Portantino introduces bill to mandate dyslexia screening in elementary schools
State Sen. Anthony Portantino (D-La Cañada Flintridge) wants students who have dyslexia to be diagnosed at an early age and introduced a bill in February to achieve that goal.
Senate Bill 1174 would require the State Board of Education to select an assessment to screen students for the learning disorder between kindergarten and the second grade.
Only 5% of people with dyslexia are aware they have it due to inadequate screening, according to a news release from Portantino’s office, and the learning disorder is higher among those who are incarcerated.
In a phone interview, Portantino said a standard for testing dyslexia in schools doesn’t exist. Often teachers recognize that a student is struggling in the classroom and will let parents know. While affluent families could provide specialized doctors and private intervention, the bill addresses the needs of socioeconomically disadvantaged families.
“Parents will try to do everything they can for their kids. Most insurance doesn’t cover a lot of these things,” Portantino said.
“There are families who have the ability to move on the diagnosis and treatment and there are families that can’t afford to do it or don’t have a school that’s set up to diagnose it. It creates challenges, so let’s just level the playing field with early intervention,” he added.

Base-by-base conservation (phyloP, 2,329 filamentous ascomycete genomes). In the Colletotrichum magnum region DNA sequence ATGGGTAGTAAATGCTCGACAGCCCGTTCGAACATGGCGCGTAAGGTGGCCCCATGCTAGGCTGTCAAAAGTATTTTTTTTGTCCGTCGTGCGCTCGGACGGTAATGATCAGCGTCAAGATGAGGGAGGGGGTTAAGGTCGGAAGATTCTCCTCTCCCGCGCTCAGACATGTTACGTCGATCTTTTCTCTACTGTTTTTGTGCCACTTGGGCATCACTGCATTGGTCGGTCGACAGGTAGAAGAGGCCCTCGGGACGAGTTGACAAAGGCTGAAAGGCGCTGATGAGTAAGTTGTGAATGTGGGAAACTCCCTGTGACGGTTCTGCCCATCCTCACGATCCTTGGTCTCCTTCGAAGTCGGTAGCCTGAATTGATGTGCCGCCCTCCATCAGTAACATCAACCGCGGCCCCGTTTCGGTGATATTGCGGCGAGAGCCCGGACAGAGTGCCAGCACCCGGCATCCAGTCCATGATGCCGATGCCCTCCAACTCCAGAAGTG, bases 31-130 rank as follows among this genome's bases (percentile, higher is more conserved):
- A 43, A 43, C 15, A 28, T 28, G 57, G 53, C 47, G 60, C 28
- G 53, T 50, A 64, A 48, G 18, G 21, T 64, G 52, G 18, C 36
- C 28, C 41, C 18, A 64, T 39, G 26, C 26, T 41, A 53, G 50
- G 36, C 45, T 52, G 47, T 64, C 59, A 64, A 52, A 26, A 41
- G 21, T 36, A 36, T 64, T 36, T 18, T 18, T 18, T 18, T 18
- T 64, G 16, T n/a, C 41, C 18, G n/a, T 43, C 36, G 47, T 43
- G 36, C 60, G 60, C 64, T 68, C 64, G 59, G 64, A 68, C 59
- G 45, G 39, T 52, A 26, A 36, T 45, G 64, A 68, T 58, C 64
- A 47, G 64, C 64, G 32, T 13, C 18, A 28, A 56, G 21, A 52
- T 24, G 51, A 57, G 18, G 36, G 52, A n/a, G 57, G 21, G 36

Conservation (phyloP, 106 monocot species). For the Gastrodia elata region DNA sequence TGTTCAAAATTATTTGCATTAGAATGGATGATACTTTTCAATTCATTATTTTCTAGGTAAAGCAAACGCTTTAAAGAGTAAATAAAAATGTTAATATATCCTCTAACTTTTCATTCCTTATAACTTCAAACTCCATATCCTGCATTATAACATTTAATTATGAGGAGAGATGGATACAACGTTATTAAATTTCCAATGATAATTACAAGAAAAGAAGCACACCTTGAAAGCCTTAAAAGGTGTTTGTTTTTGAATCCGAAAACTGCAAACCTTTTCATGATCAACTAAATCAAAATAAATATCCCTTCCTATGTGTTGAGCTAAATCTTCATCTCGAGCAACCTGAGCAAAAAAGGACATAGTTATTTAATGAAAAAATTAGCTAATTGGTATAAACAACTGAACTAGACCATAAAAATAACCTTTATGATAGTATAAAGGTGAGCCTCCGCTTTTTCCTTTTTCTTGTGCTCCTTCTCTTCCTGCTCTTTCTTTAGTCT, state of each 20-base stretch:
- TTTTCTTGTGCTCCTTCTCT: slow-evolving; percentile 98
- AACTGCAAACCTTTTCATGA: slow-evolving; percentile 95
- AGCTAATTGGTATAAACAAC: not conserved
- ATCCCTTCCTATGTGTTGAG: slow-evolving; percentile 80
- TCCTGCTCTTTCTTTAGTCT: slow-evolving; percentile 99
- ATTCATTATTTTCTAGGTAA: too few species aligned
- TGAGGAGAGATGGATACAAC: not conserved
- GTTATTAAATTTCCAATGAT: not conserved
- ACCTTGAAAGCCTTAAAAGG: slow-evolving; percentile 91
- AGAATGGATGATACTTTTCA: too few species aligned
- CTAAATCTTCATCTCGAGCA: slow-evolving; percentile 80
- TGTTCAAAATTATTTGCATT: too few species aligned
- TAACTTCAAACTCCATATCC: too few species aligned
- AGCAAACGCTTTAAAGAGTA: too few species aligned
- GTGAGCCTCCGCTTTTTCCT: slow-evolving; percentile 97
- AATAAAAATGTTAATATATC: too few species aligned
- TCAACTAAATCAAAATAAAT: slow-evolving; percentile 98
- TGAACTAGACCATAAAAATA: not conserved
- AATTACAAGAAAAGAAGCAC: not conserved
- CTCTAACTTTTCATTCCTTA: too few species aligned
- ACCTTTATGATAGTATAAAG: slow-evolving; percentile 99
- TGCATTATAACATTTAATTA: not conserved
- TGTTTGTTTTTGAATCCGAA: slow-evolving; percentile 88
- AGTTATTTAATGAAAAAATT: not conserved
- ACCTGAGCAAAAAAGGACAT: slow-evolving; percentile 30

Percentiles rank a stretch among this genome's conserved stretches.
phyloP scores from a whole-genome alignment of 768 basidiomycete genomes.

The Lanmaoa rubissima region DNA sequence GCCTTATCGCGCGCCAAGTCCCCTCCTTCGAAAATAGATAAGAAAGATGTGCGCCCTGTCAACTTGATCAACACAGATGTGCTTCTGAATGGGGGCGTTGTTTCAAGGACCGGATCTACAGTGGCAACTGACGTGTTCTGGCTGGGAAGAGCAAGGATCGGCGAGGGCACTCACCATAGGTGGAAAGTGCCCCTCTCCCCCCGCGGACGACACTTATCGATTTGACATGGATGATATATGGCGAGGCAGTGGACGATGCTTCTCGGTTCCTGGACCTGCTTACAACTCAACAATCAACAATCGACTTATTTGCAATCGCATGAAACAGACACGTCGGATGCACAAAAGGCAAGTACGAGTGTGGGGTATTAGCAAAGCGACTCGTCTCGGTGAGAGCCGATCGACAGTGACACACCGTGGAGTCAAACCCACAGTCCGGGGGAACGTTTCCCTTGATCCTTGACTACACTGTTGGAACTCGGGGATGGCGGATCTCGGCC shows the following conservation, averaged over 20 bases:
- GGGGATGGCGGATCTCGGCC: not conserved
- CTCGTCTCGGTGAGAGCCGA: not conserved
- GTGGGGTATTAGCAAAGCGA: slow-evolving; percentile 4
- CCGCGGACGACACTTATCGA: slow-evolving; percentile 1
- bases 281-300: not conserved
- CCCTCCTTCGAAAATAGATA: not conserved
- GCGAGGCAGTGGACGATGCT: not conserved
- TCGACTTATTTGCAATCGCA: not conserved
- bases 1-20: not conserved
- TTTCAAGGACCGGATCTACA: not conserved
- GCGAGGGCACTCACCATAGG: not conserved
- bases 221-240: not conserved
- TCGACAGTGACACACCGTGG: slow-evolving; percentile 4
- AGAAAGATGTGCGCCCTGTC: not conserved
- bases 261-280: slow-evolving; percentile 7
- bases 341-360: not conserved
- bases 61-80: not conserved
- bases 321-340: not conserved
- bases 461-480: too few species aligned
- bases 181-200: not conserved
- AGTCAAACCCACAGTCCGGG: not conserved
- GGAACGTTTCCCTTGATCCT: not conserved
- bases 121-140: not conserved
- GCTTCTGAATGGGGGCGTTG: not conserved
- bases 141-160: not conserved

The issue is personal for the senator, as he said he struggles with dyslexia, ADHD and cross dominance, a motor skill disability. He recalls when he first ran for state Assembly in 2005 being counseled not to talk about his learning disabilities because the public might hold it against him.
“Now people are recognizing that a learning disability is not a sign of unintelligence. It’s a disability of processing information,” Portantino said.
He added that Gov. Gavin Newsom’s outspokenness about his own dyslexia gave Portantino the confidence to talk about it. He hopes the bill will improve test scores and graduation rates.
Burbank Unified currently uses targeted teaching programs to monitor students and provide reading support services based on their individual needs.
In an email, Burbank Supt. Matt Hill said if students in his district don’t find the support effective they are referred to a special education assessment and can be found eligible for support under the category of specific learning disability, which includes accommodations like audio books.
Although Glendale Unified didn’t return a request for comment on services available to students with dyslexia by press deadline, the district’s website describes a similar process to identify whether a student qualifies for special education support under the specific learning disability category.